New Yorker describes Waze trip from hell on way to Borgata casino
Friday 24th January 2020
At 10:30 a.m. on Jan. 16, a New Yorker named Todd left his home in Forest Hills, Queens, for a weekend birthday trip to the Borgata Hotel Casino and Spa in Atlantic City.
The almost 48-year-old, a self-described "city kid," had made the drive drive to the Borgata countless times in his adult life without the aid of GPS. But l ike many of us in 2020, Todd now uses navigation apps to lead him virtually everywhere he's driving, even if it's a short trip within New York City.
By half past noon, Todd and his 2005 Honda Civic were mired door-deep in a gigantic puddle inside Ocean County's Colliers Mills Wildlife Management Area, about 45 miles north of the casino. He was trapped in his running car, the fan belt and engine bay submerged.
Todd's preferred app is Waze -- a word he uses as a verb. The Google subsidiary has become a popular alternative to Google Maps and Apple Maps because it offers more features and purports to save drivers the most time.
"Even from where I live in Queens, I waze myself to my mom's house where I grew up all my life, which is literally 15 minutes from here, just to find out which way I should go," Todd told PhillyVoice this week. He asked that we not use his last name.
Last weekend, Todd was one of numerous unfortunate drivers who got misdirected to the Colliers Mills WMA due to a GPS error in the Waze app.
Authorities in Jackson Township, where a portion of of the 12,000-acre wildlife preserve is located, noted a curious pattern of calls coming from drivers stranded in the rough, wet terrain.
Todd didn't know any of this as Waze took him along County Road 537 in a direction that struck him as a bit unusual.
"I passed Six Flags Great Adventure, so in my head, I was like, 'Huh?'" he said. "That's weird."
Todd figured he must be on an optimized route due to construction or some other bottleneck. That's Waze -- always looking out for him. He continued until he arrived at a dirt road on the fringes of Colliers Mills WMA. He was just over 2 miles away from the Borgata, according to the navigation app.
"It said make a left onto Success Road," Todd said.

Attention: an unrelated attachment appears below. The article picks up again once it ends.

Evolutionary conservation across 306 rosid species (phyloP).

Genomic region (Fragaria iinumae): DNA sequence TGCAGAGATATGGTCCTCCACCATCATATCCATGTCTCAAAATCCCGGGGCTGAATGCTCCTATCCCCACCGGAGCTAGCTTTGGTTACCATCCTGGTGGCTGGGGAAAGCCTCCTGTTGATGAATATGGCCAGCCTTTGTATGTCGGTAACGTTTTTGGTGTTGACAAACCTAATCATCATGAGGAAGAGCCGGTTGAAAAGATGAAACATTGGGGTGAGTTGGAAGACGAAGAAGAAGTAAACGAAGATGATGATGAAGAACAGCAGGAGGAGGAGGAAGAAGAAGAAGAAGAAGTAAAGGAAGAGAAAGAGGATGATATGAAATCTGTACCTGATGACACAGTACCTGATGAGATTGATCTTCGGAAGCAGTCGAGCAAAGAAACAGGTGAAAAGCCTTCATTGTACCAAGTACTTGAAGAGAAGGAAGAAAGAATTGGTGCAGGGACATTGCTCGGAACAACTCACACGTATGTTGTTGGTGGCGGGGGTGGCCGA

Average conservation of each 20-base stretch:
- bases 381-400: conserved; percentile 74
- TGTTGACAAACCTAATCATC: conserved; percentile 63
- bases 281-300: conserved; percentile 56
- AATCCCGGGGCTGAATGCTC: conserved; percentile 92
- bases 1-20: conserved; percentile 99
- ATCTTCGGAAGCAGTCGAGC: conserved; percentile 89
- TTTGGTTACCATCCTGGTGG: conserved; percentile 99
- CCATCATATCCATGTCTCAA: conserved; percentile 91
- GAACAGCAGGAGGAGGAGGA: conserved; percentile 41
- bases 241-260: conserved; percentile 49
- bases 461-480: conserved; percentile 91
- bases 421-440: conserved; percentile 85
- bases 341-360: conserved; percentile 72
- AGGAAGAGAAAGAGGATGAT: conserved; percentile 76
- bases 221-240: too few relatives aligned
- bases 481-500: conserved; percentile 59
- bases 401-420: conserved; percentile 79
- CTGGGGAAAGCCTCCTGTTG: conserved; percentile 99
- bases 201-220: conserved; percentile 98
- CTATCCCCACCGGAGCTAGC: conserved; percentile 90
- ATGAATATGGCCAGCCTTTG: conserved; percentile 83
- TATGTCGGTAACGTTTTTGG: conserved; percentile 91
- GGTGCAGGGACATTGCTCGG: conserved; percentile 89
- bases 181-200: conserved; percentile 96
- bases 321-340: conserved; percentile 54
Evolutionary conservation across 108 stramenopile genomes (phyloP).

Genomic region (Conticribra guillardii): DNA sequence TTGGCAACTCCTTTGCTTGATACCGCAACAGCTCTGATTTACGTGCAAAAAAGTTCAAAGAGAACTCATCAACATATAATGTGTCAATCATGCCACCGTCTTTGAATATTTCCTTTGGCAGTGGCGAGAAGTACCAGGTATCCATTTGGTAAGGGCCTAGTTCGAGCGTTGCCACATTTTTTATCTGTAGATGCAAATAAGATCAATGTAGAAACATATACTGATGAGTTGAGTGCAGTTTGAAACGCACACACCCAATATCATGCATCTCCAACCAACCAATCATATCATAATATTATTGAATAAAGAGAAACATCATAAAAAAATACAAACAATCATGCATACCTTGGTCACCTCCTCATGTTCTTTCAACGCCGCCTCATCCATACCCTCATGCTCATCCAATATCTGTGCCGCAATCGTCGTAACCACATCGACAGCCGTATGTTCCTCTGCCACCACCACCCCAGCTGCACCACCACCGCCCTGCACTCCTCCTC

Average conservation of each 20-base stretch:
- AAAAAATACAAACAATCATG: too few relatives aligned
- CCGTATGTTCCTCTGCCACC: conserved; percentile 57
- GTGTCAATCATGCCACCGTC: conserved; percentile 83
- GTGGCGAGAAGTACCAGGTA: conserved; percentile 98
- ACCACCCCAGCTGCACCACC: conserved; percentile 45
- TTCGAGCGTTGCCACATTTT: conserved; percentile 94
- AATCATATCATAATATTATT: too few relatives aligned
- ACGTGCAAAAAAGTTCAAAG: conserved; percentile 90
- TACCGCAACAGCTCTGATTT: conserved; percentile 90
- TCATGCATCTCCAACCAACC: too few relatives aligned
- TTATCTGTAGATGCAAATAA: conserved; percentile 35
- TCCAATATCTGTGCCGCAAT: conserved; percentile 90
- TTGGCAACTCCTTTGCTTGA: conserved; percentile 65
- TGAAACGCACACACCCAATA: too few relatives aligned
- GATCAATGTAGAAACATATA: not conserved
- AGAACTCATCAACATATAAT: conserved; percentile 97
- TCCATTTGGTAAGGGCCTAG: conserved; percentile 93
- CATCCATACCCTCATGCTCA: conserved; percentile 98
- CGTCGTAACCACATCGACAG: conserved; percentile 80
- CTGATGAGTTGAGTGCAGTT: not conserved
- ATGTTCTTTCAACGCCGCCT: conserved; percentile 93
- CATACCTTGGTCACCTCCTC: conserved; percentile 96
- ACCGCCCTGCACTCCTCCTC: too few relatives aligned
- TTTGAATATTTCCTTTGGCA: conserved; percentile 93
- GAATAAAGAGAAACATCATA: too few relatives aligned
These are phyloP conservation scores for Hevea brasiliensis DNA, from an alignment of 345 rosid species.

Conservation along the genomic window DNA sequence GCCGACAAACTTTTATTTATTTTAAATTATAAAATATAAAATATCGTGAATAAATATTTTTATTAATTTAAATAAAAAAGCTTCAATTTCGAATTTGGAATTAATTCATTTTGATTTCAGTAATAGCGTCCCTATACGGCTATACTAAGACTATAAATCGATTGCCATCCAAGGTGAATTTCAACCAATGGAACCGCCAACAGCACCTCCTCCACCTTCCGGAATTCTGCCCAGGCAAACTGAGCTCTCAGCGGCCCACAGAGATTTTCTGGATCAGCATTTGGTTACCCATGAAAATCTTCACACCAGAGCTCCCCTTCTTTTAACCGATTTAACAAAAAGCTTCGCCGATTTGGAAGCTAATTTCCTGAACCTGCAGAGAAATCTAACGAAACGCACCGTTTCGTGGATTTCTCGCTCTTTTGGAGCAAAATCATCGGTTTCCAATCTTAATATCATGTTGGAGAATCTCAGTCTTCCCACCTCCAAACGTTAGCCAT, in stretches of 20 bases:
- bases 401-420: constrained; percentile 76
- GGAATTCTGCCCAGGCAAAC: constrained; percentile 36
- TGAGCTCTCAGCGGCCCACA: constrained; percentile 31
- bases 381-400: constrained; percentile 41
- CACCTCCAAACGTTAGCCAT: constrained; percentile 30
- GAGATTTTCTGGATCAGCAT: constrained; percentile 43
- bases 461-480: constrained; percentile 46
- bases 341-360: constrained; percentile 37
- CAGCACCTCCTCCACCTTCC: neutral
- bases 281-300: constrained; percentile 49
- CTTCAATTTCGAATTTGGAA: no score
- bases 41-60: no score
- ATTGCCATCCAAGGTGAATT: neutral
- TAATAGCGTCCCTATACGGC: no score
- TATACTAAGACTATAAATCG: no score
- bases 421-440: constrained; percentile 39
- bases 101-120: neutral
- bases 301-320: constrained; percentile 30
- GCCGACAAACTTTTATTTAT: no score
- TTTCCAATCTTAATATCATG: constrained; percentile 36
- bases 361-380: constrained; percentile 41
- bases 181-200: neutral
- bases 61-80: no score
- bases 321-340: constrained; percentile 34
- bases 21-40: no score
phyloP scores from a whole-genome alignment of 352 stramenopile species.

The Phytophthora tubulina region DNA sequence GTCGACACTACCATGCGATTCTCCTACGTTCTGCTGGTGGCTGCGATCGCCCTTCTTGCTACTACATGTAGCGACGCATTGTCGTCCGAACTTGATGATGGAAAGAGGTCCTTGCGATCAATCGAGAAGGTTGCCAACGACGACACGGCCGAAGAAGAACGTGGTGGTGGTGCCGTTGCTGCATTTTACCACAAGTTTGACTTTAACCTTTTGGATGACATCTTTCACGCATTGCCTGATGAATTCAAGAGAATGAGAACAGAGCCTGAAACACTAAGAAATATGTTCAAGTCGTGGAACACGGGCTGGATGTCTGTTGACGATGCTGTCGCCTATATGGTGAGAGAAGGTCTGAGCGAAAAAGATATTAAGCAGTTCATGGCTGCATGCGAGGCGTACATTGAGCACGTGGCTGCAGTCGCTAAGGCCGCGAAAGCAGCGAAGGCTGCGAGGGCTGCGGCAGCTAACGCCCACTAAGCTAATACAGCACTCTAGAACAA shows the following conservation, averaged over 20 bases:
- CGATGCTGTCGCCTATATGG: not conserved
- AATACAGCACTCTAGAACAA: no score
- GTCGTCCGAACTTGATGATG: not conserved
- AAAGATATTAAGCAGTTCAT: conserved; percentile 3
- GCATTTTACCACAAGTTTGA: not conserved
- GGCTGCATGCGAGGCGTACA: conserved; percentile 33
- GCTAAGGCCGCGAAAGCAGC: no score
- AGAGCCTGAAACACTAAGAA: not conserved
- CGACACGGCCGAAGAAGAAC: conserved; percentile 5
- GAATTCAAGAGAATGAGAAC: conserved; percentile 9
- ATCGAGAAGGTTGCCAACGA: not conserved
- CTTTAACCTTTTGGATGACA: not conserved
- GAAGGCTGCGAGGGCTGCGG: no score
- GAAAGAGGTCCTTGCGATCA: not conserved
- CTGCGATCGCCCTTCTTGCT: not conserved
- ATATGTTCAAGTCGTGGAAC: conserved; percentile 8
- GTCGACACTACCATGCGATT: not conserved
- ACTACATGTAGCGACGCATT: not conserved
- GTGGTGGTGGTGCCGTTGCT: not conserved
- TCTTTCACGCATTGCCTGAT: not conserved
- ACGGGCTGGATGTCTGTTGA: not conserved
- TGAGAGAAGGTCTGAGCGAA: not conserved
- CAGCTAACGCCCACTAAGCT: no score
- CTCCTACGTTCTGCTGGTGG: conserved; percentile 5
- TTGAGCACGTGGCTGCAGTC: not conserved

Hey, what else would you name a road leading to a casino?
Just to be safe, Todd reloaded the address on Waze to make sure everything was fine. Sure enough, it all checked out on Waze, so Todd proceeded.
"We were in front of this lake or whatever," Todd said. "I rolled down the window and asked this other couple, 'You guys trying to get to the Borgata?' They said, 'Yes.'"
The couple in the SUV also had been using Waze. Todd suggested he follow behind them to get out of the woods. They'd sort things out together from there. The fateful puddle was on a rough patch of road. Todd watched the SUV roll on through the slop.
"He went through this puddle. It didn't look that crazy," Todd said. "I tried to go though. I immediately got stuck."
Todd then looked up in horror as the SUV, and what he thought were his new buddies, drove off without him.
"I'm honking him, trying to get him to stop," Todd said. "He just keeps going and going and going and going and going and going. I said, 'You've got to be kidding me!' Who does that nowadays? Who does that?"
Todd used several coarse words to describe the couple who left him, unconscionably, in the lurch. But there he was.
"I am not a wilderness person in the least bit," Todd said. "I never spent any time camping or anything of that nature."
Todd soon discovered he didn't have cell service, but thankfully the FCC mandates that 911 calls can connect to any available carrier, regardless of which one the caller's phone is contracted with, and he reached an emergency dispatcher.
As Todd described the incident to the dispatcher, the shocked woman on the other end of the phone told him she had received virtually the exact same call the night prior. She patched him over to Jackson Township police.